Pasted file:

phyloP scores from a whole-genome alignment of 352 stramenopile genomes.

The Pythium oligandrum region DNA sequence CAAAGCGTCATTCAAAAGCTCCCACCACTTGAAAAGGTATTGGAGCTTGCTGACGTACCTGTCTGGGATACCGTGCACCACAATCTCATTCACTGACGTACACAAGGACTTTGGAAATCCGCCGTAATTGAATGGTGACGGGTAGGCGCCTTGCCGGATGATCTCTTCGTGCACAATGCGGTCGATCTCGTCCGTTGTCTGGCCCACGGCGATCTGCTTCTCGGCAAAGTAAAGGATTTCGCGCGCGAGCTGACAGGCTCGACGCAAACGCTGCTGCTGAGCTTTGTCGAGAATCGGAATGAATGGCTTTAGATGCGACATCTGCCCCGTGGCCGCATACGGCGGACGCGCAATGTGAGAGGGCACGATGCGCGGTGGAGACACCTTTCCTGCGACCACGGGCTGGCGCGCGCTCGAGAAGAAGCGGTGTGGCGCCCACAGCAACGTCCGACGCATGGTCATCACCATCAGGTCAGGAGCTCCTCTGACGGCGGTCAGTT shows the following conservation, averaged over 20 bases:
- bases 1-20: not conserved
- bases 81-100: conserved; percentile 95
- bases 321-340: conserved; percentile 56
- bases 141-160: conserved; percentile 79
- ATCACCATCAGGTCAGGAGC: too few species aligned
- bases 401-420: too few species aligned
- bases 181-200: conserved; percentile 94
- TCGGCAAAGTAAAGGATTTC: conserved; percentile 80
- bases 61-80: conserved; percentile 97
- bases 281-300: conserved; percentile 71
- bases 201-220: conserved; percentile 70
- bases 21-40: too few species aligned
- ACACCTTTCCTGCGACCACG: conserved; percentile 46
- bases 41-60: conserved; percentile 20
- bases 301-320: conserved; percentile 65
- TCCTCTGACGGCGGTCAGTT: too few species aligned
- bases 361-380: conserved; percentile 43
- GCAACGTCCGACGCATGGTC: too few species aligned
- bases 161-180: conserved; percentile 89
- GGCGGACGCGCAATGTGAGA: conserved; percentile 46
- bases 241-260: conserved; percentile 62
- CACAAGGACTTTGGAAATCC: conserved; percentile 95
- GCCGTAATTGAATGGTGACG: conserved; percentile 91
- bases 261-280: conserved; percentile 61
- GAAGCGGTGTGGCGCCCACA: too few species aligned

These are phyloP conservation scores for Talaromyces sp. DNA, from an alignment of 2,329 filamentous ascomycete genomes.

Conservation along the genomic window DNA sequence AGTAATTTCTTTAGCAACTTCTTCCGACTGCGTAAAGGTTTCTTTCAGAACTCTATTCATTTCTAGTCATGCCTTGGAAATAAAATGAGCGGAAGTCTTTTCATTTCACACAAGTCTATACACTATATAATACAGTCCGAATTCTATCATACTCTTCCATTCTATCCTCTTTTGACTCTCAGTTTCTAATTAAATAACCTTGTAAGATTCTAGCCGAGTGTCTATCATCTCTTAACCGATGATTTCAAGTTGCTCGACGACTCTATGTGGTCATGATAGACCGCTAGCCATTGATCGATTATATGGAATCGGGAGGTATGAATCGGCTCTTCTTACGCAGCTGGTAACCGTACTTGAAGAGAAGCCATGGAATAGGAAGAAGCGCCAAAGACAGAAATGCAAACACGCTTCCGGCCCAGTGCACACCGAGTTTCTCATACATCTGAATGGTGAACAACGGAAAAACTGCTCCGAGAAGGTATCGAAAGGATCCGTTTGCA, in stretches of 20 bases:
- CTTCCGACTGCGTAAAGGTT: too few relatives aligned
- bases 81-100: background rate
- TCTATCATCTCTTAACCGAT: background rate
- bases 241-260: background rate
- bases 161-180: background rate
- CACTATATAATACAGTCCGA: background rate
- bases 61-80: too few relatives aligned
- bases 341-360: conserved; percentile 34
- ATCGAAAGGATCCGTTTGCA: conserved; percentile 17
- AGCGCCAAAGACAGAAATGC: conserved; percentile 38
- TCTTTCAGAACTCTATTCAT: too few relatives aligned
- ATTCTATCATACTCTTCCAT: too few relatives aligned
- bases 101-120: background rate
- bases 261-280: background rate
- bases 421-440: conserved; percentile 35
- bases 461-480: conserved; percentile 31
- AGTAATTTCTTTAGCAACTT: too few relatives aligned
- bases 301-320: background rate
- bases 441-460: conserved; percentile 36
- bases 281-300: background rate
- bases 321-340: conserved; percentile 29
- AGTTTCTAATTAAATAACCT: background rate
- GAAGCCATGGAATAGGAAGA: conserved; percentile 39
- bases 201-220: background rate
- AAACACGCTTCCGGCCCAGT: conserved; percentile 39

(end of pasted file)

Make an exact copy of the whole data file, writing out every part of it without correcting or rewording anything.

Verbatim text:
phyloP scores from a whole-genome alignment of 352 stramenopile genomes.

The Pythium oligandrum region DNA sequence CAAAGCGTCATTCAAAAGCTCCCACCACTTGAAAAGGTATTGGAGCTTGCTGACGTACCTGTCTGGGATACCGTGCACCACAATCTCATTCACTGACGTACACAAGGACTTTGGAAATCCGCCGTAATTGAATGGTGACGGGTAGGCGCCTTGCCGGATGATCTCTTCGTGCACAATGCGGTCGATCTCGTCCGTTGTCTGGCCCACGGCGATCTGCTTCTCGGCAAAGTAAAGGATTTCGCGCGCGAGCTGACAGGCTCGACGCAAACGCTGCTGCTGAGCTTTGTCGAGAATCGGAATGAATGGCTTTAGATGCGACATCTGCCCCGTGGCCGCATACGGCGGACGCGCAATGTGAGAGGGCACGATGCGCGGTGGAGACACCTTTCCTGCGACCACGGGCTGGCGCGCGCTCGAGAAGAAGCGGTGTGGCGCCCACAGCAACGTCCGACGCATGGTCATCACCATCAGGTCAGGAGCTCCTCTGACGGCGGTCAGTT shows the following conservation, averaged over 20 bases:
- bases 1-20: not conserved
- bases 81-100: conserved; percentile 95
- bases 321-340: conserved; percentile 56
- bases 141-160: conserved; percentile 79
- ATCACCATCAGGTCAGGAGC: too few species aligned
- bases 401-420: too few species aligned
- bases 181-200: conserved; percentile 94
- TCGGCAAAGTAAAGGATTTC: conserved; percentile 80
- bases 61-80: conserved; percentile 97
- bases 281-300: conserved; percentile 71
- bases 201-220: conserved; percentile 70
- bases 21-40: too few species aligned
- ACACCTTTCCTGCGACCACG: conserved; percentile 46
- bases 41-60: conserved; percentile 20
- bases 301-320: conserved; percentile 65
- TCCTCTGACGGCGGTCAGTT: too few species aligned
- bases 361-380: conserved; percentile 43
- GCAACGTCCGACGCATGGTC: too few species aligned
- bases 161-180: conserved; percentile 89
- GGCGGACGCGCAATGTGAGA: conserved; percentile 46
- bases 241-260: conserved; percentile 62
- CACAAGGACTTTGGAAATCC: conserved; percentile 95
- GCCGTAATTGAATGGTGACG: conserved; percentile 91
- bases 261-280: conserved; percentile 61
- GAAGCGGTGTGGCGCCCACA: too few species aligned

These are phyloP conservation scores for Talaromyces sp. DNA, from an alignment of 2,329 filamentous ascomycete genomes.

Conservation along the genomic window DNA sequence AGTAATTTCTTTAGCAACTTCTTCCGACTGCGTAAAGGTTTCTTTCAGAACTCTATTCATTTCTAGTCATGCCTTGGAAATAAAATGAGCGGAAGTCTTTTCATTTCACACAAGTCTATACACTATATAATACAGTCCGAATTCTATCATACTCTTCCATTCTATCCTCTTTTGACTCTCAGTTTCTAATTAAATAACCTTGTAAGATTCTAGCCGAGTGTCTATCATCTCTTAACCGATGATTTCAAGTTGCTCGACGACTCTATGTGGTCATGATAGACCGCTAGCCATTGATCGATTATATGGAATCGGGAGGTATGAATCGGCTCTTCTTACGCAGCTGGTAACCGTACTTGAAGAGAAGCCATGGAATAGGAAGAAGCGCCAAAGACAGAAATGCAAACACGCTTCCGGCCCAGTGCACACCGAGTTTCTCATACATCTGAATGGTGAACAACGGAAAAACTGCTCCGAGAAGGTATCGAAAGGATCCGTTTGCA, in stretches of 20 bases:
- CTTCCGACTGCGTAAAGGTT: too few relatives aligned
- bases 81-100: background rate
- TCTATCATCTCTTAACCGAT: background rate
- bases 241-260: background rate
- bases 161-180: background rate
- CACTATATAATACAGTCCGA: background rate
- bases 61-80: too few relatives aligned
- bases 341-360: conserved; percentile 34
- ATCGAAAGGATCCGTTTGCA: conserved; percentile 17
- AGCGCCAAAGACAGAAATGC: conserved; percentile 38
- TCTTTCAGAACTCTATTCAT: too few relatives aligned
- ATTCTATCATACTCTTCCAT: too few relatives aligned
- bases 101-120: background rate
- bases 261-280: background rate
- bases 421-440: conserved; percentile 35
- bases 461-480: conserved; percentile 31
- AGTAATTTCTTTAGCAACTT: too few relatives aligned
- bases 301-320: background rate
- bases 441-460: conserved; percentile 36
- bases 281-300: background rate
- bases 321-340: conserved; percentile 29
- AGTTTCTAATTAAATAACCT: background rate
- GAAGCCATGGAATAGGAAGA: conserved; percentile 39
- bases 201-220: background rate
- AAACACGCTTCCGGCCCAGT: conserved; percentile 39